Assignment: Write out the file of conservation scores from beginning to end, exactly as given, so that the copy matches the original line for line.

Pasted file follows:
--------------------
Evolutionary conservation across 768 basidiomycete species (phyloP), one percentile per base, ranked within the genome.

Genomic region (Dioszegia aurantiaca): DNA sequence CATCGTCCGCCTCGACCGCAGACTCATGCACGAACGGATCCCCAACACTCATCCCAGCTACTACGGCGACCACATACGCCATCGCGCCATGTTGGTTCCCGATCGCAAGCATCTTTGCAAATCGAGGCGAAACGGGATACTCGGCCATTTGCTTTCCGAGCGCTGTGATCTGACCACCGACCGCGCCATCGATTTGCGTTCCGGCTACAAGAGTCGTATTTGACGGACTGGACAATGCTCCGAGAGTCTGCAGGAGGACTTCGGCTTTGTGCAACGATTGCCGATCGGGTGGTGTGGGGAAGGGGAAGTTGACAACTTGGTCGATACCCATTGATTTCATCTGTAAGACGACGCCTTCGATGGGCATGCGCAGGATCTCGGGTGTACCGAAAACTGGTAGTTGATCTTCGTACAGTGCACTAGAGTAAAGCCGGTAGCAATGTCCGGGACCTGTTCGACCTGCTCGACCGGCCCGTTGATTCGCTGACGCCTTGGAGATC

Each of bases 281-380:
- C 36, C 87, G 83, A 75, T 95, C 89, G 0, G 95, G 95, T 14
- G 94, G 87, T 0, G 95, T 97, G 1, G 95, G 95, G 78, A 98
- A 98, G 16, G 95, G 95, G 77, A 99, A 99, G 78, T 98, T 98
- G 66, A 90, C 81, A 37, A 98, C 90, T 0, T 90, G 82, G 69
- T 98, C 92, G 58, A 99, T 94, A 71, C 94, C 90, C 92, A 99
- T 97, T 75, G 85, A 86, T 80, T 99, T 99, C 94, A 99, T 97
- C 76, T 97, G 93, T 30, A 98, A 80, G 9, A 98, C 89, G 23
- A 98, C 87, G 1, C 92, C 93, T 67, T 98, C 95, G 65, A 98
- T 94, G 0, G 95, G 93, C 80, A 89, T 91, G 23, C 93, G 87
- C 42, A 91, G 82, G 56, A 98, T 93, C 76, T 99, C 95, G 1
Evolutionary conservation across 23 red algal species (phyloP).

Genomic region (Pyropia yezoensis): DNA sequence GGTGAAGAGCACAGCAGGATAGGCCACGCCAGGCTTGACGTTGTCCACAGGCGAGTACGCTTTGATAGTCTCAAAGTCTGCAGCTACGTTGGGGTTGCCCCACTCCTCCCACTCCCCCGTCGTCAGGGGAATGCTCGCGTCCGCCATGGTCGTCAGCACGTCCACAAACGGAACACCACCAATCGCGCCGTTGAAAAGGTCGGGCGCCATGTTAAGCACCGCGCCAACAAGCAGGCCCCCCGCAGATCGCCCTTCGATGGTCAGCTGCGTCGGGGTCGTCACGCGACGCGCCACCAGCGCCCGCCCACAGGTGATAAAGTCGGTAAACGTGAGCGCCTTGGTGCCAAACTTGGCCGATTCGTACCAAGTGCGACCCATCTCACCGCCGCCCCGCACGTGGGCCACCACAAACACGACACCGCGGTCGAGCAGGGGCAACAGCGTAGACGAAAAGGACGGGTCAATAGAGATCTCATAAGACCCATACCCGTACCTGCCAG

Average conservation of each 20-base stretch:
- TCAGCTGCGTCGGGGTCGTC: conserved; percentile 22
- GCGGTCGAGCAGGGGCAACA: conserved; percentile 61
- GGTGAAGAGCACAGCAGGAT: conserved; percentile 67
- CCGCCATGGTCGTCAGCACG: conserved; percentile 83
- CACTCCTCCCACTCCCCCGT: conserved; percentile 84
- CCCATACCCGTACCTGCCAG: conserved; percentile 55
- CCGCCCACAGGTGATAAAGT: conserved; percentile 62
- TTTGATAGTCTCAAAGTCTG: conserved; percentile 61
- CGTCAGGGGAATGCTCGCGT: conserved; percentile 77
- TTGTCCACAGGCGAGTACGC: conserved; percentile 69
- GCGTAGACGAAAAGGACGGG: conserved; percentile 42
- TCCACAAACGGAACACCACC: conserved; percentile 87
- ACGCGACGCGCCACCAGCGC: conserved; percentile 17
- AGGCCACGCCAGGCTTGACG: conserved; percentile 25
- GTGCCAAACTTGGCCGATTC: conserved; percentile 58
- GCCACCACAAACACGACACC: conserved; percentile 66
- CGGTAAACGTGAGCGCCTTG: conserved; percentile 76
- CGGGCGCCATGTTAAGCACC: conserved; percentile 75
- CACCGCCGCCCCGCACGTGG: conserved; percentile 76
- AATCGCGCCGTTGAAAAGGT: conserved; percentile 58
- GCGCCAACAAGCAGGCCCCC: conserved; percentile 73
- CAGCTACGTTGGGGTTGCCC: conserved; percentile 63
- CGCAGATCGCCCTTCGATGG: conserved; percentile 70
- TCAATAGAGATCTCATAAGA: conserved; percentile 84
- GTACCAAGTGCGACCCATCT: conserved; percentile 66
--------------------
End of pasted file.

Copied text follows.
Evolutionary conservation across 768 basidiomycete species (phyloP), one percentile per base, ranked within the genome.

Genomic region (Dioszegia aurantiaca): DNA sequence CATCGTCCGCCTCGACCGCAGACTCATGCACGAACGGATCCCCAACACTCATCCCAGCTACTACGGCGACCACATACGCCATCGCGCCATGTTGGTTCCCGATCGCAAGCATCTTTGCAAATCGAGGCGAAACGGGATACTCGGCCATTTGCTTTCCGAGCGCTGTGATCTGACCACCGACCGCGCCATCGATTTGCGTTCCGGCTACAAGAGTCGTATTTGACGGACTGGACAATGCTCCGAGAGTCTGCAGGAGGACTTCGGCTTTGTGCAACGATTGCCGATCGGGTGGTGTGGGGAAGGGGAAGTTGACAACTTGGTCGATACCCATTGATTTCATCTGTAAGACGACGCCTTCGATGGGCATGCGCAGGATCTCGGGTGTACCGAAAACTGGTAGTTGATCTTCGTACAGTGCACTAGAGTAAAGCCGGTAGCAATGTCCGGGACCTGTTCGACCTGCTCGACCGGCCCGTTGATTCGCTGACGCCTTGGAGATC

Each of bases 281-380:
- C 36, C 87, G 83, A 75, T 95, C 89, G 0, G 95, G 95, T 14
- G 94, G 87, T 0, G 95, T 97, G 1, G 95, G 95, G 78, A 98
- A 98, G 16, G 95, G 95, G 77, A 99, A 99, G 78, T 98, T 98
- G 66, A 90, C 81, A 37, A 98, C 90, T 0, T 90, G 82, G 69
- T 98, C 92, G 58, A 99, T 94, A 71, C 94, C 90, C 92, A 99
- T 97, T 75, G 85, A 86, T 80, T 99, T 99, C 94, A 99, T 97
- C 76, T 97, G 93, T 30, A 98, A 80, G 9, A 98, C 89, G 23
- A 98, C 87, G 1, C 92, C 93, T 67, T 98, C 95, G 65, A 98
- T 94, G 0, G 95, G 93, C 80, A 89, T 91, G 23, C 93, G 87
- C 42, A 91, G 82, G 56, A 98, T 93, C 76, T 99, C 95, G 1
Evolutionary conservation across 23 red algal species (phyloP).

Genomic region (Pyropia yezoensis): DNA sequence GGTGAAGAGCACAGCAGGATAGGCCACGCCAGGCTTGACGTTGTCCACAGGCGAGTACGCTTTGATAGTCTCAAAGTCTGCAGCTACGTTGGGGTTGCCCCACTCCTCCCACTCCCCCGTCGTCAGGGGAATGCTCGCGTCCGCCATGGTCGTCAGCACGTCCACAAACGGAACACCACCAATCGCGCCGTTGAAAAGGTCGGGCGCCATGTTAAGCACCGCGCCAACAAGCAGGCCCCCCGCAGATCGCCCTTCGATGGTCAGCTGCGTCGGGGTCGTCACGCGACGCGCCACCAGCGCCCGCCCACAGGTGATAAAGTCGGTAAACGTGAGCGCCTTGGTGCCAAACTTGGCCGATTCGTACCAAGTGCGACCCATCTCACCGCCGCCCCGCACGTGGGCCACCACAAACACGACACCGCGGTCGAGCAGGGGCAACAGCGTAGACGAAAAGGACGGGTCAATAGAGATCTCATAAGACCCATACCCGTACCTGCCAG

Average conservation of each 20-base stretch:
- TCAGCTGCGTCGGGGTCGTC: conserved; percentile 22
- GCGGTCGAGCAGGGGCAACA: conserved; percentile 61
- GGTGAAGAGCACAGCAGGAT: conserved; percentile 67
- CCGCCATGGTCGTCAGCACG: conserved; percentile 83
- CACTCCTCCCACTCCCCCGT: conserved; percentile 84
- CCCATACCCGTACCTGCCAG: conserved; percentile 55
- CCGCCCACAGGTGATAAAGT: conserved; percentile 62
- TTTGATAGTCTCAAAGTCTG: conserved; percentile 61
- CGTCAGGGGAATGCTCGCGT: conserved; percentile 77
- TTGTCCACAGGCGAGTACGC: conserved; percentile 69
- GCGTAGACGAAAAGGACGGG: conserved; percentile 42
- TCCACAAACGGAACACCACC: conserved; percentile 87
- ACGCGACGCGCCACCAGCGC: conserved; percentile 17
- AGGCCACGCCAGGCTTGACG: conserved; percentile 25
- GTGCCAAACTTGGCCGATTC: conserved; percentile 58
- GCCACCACAAACACGACACC: conserved; percentile 66
- CGGTAAACGTGAGCGCCTTG: conserved; percentile 76
- CGGGCGCCATGTTAAGCACC: conserved; percentile 75
- CACCGCCGCCCCGCACGTGG: conserved; percentile 76
- AATCGCGCCGTTGAAAAGGT: conserved; percentile 58
- GCGCCAACAAGCAGGCCCCC: conserved; percentile 73
- CAGCTACGTTGGGGTTGCCC: conserved; percentile 63
- CGCAGATCGCCCTTCGATGG: conserved; percentile 70
- TCAATAGAGATCTCATAAGA: conserved; percentile 84
- GTACCAAGTGCGACCCATCT: conserved; percentile 66